Maps courtesy of MALDEF
Top: Kern County’s districts as they are drawn now. Bottom left: MALDEF’s first proposed redrawing. Bottom right: MALDEF’s second proposed redrawing.
By Ashley Loza
Kern Valley Sun
A Federal judge ruled on Friday, February 23, that a 2011 redistricting plan adopted by Kern County was in violation of the 1965 Voting Rights Act.
The lawsuit was filed by the Mexican American Legal Defense and Educational Fund (MALDEF), and the order was issued by U.S. District Court Judge Dale A. Drozd, who presided over the 11-day trial in December 2017.
The lawsuit, filed in April 2016, argued that the 2011 redistricting plan unlawfully split a large Latino community in Kern County in order to protect the election outcome for County Supervisors.
Drozd’s decision stated that the plan was in violation of Section 2 of the Voting Rights Act, which, according to the U.S. Department of Justice, “prohibits voting practices or procedures that discriminate on the basis of race, color, or membership in one of the language minority groups.”
Denise M. Hulett, MALDEF national senior counsel and lead counsel in the case, stated, “The Latino voting community has been unlawfully divided for decades. What the Board ignored, the court now will remedy.”
Currently, the Latino population of Kern County rests at just over 50 percent, while MALDEF says that Latinos are represented by only one-fifth of the County’s supervisorial seats by Fifth District Supervisor Leticia Perez.
A decision has yet to be made as to whether the districts will be redrawn immediately or after the upcoming election. The County will have to determine whether it is more detrimental to interfere with current candidates’ runs for office during an election year or require voters to vote for one more election in districts that are now technically deemed illegal.
First District Supervisor Mick Gleason said that the process would require a series of meetings to draw appropriate lines that represent all voting interests in the county.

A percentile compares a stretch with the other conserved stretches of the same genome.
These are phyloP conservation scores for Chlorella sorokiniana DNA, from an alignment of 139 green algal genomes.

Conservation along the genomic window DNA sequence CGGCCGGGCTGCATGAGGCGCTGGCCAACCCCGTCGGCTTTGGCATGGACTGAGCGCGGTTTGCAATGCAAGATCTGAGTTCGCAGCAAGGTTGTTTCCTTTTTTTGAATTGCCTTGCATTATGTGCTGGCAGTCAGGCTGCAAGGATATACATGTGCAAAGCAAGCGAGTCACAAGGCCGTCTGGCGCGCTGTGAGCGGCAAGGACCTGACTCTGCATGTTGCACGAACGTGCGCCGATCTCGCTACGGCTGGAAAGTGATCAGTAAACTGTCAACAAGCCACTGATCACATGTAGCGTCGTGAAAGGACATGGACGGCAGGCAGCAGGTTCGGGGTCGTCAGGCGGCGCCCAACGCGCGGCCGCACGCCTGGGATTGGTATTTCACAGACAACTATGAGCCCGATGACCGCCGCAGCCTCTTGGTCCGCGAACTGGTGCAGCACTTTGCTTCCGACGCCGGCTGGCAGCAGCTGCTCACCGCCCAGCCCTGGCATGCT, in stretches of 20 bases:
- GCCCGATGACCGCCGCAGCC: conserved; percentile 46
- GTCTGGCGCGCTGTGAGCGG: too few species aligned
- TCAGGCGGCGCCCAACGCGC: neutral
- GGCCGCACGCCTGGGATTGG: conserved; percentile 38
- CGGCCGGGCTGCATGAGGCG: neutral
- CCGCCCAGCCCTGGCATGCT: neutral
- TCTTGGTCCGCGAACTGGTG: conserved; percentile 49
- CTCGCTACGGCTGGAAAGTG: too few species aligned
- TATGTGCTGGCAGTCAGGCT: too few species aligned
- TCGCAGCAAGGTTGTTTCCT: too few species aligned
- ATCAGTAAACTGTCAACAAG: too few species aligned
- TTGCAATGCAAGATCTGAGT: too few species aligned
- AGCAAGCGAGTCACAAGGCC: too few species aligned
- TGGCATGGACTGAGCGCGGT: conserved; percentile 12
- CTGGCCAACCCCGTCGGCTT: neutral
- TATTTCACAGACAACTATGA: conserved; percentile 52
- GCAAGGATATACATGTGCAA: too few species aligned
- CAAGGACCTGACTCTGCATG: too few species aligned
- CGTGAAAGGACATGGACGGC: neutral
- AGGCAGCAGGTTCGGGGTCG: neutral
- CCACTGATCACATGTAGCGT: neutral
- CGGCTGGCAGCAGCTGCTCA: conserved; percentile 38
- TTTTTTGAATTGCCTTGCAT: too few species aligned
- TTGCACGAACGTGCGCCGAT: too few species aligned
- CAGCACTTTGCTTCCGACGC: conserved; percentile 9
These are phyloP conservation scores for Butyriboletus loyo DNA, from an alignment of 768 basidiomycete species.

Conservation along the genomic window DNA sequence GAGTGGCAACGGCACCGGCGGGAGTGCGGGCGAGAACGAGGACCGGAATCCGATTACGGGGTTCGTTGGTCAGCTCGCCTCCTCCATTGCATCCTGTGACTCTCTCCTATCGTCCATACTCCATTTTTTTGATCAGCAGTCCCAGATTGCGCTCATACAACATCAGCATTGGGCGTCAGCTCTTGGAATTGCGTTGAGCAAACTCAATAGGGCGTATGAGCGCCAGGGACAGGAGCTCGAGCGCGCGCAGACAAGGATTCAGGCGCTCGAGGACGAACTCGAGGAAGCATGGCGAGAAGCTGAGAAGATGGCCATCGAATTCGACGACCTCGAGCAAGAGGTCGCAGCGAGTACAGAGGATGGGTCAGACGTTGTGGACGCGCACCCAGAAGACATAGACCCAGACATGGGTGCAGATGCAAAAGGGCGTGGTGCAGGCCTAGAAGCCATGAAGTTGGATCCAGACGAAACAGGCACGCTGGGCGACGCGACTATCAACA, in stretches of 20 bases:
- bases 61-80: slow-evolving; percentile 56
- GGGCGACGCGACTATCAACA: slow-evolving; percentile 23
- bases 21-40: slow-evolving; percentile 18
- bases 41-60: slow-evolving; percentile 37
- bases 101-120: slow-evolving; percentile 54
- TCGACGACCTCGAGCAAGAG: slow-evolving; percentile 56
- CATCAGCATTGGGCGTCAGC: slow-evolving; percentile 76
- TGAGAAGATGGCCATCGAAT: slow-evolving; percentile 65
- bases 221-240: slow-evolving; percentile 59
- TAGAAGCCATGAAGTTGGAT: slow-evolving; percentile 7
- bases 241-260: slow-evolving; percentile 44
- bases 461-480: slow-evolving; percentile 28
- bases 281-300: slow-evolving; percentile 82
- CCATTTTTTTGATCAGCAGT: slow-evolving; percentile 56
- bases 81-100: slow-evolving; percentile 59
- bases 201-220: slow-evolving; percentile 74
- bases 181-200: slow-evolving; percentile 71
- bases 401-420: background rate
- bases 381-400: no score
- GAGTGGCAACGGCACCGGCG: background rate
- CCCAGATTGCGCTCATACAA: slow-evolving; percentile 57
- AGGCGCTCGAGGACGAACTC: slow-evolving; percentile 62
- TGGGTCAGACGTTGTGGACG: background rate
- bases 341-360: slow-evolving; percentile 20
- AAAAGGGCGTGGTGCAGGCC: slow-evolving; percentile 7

“Any redistricting is going to require public participation,” said Gleason.
Gleason confirmed that MALDEF’s proposed maps are a suggestion, and that the final lines will require the approval of the public and members of the Board.
He said that he had three requirements for any lines being drawn: they must fairly represent all interests, the votes should not be centric to Bakersfield, and that Eastern Kern should have two votes.
“I won’t bend on that,” said Gleason, who said that not only should East Kern be allowed more influence, but that China Lake Naval Air Weapons Station and Edwards Air Force base would not be appropriate under one supervisor as the separate branches compete for resources.
Gleason specified that redistricting may have been necessary after the next census anyway, as demographics change. In any case, he says the process is a long one.
“Everyone just needs to be patient and see how it goes,” said Gleason. “It’s going to be a public process, it’s going to be a big deal, and it’s going to take some time to come up with redistricting lines.”
The case entered a remedial phase on Tuesday, March 6, and a timeline was not set as of press time.